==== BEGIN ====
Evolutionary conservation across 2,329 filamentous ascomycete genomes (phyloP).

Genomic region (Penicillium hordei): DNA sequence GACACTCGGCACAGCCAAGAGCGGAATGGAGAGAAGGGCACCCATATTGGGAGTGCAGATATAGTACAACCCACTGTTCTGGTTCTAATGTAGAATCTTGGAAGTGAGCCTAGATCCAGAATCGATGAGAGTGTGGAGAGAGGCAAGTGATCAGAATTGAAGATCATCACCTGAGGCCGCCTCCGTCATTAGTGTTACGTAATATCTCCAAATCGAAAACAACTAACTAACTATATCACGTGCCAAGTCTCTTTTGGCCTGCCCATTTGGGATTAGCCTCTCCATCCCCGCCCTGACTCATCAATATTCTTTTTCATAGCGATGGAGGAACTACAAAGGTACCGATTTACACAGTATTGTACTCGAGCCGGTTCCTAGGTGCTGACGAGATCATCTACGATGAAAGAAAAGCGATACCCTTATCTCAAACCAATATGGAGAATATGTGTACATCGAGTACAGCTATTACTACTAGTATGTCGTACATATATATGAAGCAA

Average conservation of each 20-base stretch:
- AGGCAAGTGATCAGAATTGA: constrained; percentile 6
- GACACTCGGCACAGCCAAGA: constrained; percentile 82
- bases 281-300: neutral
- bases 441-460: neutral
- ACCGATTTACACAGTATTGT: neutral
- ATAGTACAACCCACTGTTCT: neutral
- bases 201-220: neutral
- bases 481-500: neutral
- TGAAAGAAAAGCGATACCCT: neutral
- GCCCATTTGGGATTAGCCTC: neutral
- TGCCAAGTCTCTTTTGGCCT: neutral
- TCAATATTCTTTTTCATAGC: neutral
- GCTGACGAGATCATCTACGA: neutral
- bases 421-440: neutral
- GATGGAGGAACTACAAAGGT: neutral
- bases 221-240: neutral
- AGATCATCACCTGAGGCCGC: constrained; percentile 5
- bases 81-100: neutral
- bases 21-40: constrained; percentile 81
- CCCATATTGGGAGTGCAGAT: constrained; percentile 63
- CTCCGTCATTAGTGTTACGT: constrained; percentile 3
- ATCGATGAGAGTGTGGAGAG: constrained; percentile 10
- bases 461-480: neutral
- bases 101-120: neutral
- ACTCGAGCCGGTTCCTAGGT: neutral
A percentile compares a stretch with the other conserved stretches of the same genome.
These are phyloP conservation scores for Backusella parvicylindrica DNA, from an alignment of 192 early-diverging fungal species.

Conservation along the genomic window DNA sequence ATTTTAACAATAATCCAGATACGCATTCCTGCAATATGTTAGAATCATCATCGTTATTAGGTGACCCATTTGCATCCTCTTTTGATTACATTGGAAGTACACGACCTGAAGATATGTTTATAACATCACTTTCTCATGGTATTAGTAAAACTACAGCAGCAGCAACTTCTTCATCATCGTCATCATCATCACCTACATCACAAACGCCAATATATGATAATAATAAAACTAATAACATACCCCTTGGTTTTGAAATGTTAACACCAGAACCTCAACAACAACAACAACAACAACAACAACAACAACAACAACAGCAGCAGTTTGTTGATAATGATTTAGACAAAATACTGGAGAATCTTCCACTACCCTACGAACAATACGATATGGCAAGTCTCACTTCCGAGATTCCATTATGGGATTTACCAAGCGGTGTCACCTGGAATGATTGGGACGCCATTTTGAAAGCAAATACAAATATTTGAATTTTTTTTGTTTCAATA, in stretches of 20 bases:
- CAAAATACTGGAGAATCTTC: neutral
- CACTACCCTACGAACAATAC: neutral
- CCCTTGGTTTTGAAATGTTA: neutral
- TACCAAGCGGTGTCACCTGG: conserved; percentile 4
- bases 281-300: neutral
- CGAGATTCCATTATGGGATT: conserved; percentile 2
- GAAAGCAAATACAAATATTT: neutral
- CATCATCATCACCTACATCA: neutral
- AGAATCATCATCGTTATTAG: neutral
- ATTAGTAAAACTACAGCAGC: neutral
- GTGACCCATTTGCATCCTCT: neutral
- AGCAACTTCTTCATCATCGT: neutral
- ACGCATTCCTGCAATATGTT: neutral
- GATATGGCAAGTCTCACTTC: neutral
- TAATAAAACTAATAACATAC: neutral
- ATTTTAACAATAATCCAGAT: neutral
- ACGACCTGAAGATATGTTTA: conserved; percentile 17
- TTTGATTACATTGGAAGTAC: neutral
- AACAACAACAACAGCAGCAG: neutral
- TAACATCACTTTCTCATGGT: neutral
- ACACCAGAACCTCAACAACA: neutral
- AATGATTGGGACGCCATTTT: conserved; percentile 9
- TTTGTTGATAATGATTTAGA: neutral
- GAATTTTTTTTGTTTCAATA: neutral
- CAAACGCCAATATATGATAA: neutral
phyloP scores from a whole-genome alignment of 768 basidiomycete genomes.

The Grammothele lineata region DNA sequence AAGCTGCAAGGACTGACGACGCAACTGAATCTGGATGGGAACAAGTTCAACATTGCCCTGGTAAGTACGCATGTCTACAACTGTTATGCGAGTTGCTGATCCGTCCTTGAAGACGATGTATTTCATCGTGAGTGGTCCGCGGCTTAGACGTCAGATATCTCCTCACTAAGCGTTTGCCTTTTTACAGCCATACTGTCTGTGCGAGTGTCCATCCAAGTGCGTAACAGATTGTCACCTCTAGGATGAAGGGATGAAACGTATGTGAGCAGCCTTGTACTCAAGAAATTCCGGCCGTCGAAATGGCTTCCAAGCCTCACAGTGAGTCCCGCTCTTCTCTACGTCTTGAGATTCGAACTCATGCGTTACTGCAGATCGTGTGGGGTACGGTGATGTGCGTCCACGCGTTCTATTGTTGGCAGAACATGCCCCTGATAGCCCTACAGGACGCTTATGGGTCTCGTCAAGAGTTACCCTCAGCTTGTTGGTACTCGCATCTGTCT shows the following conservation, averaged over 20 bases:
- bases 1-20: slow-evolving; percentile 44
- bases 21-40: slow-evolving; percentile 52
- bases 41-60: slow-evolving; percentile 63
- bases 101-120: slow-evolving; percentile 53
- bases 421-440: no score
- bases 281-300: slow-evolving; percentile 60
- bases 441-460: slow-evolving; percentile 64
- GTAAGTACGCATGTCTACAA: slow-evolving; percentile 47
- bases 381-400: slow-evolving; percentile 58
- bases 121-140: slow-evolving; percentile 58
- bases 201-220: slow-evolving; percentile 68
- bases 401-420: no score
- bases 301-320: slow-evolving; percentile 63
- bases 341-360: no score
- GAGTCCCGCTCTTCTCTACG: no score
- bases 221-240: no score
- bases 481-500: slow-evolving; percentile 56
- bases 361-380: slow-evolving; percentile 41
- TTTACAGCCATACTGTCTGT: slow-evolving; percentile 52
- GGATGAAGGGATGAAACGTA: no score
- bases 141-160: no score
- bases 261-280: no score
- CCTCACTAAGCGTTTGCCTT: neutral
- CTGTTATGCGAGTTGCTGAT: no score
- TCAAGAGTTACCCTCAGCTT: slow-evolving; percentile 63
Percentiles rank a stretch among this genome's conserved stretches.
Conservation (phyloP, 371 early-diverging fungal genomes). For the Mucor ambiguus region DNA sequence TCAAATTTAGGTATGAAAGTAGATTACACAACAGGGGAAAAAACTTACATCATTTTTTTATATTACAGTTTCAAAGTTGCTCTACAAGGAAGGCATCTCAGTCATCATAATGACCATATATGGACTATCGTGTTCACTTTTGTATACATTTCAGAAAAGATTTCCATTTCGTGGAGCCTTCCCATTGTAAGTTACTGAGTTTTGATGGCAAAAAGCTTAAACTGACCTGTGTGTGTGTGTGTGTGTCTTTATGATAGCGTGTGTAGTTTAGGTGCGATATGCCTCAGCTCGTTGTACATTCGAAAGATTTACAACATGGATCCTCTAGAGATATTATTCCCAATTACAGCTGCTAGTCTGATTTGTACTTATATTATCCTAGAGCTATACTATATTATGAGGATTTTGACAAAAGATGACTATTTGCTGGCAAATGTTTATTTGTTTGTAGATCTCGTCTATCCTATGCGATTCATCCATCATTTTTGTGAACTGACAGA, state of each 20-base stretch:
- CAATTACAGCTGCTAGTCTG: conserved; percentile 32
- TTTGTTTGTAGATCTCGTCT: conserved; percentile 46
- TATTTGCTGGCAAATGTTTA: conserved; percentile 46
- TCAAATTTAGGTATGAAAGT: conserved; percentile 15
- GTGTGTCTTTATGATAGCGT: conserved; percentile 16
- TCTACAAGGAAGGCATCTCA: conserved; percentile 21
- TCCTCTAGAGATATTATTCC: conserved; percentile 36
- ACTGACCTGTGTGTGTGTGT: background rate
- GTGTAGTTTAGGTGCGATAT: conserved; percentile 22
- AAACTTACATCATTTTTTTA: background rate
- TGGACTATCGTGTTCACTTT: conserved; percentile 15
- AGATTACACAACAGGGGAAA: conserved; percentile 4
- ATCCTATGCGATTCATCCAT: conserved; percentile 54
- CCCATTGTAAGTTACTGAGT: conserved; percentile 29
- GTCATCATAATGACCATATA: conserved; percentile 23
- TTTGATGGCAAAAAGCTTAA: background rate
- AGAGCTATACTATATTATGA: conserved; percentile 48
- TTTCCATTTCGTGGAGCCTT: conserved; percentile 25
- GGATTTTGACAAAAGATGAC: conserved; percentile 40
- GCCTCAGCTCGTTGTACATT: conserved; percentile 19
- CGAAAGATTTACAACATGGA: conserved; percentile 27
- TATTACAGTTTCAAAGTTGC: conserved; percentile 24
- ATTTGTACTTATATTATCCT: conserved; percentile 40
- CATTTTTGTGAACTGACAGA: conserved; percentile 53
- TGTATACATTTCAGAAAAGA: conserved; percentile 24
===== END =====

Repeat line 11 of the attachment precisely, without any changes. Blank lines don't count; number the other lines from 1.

- bases 481-500: neutral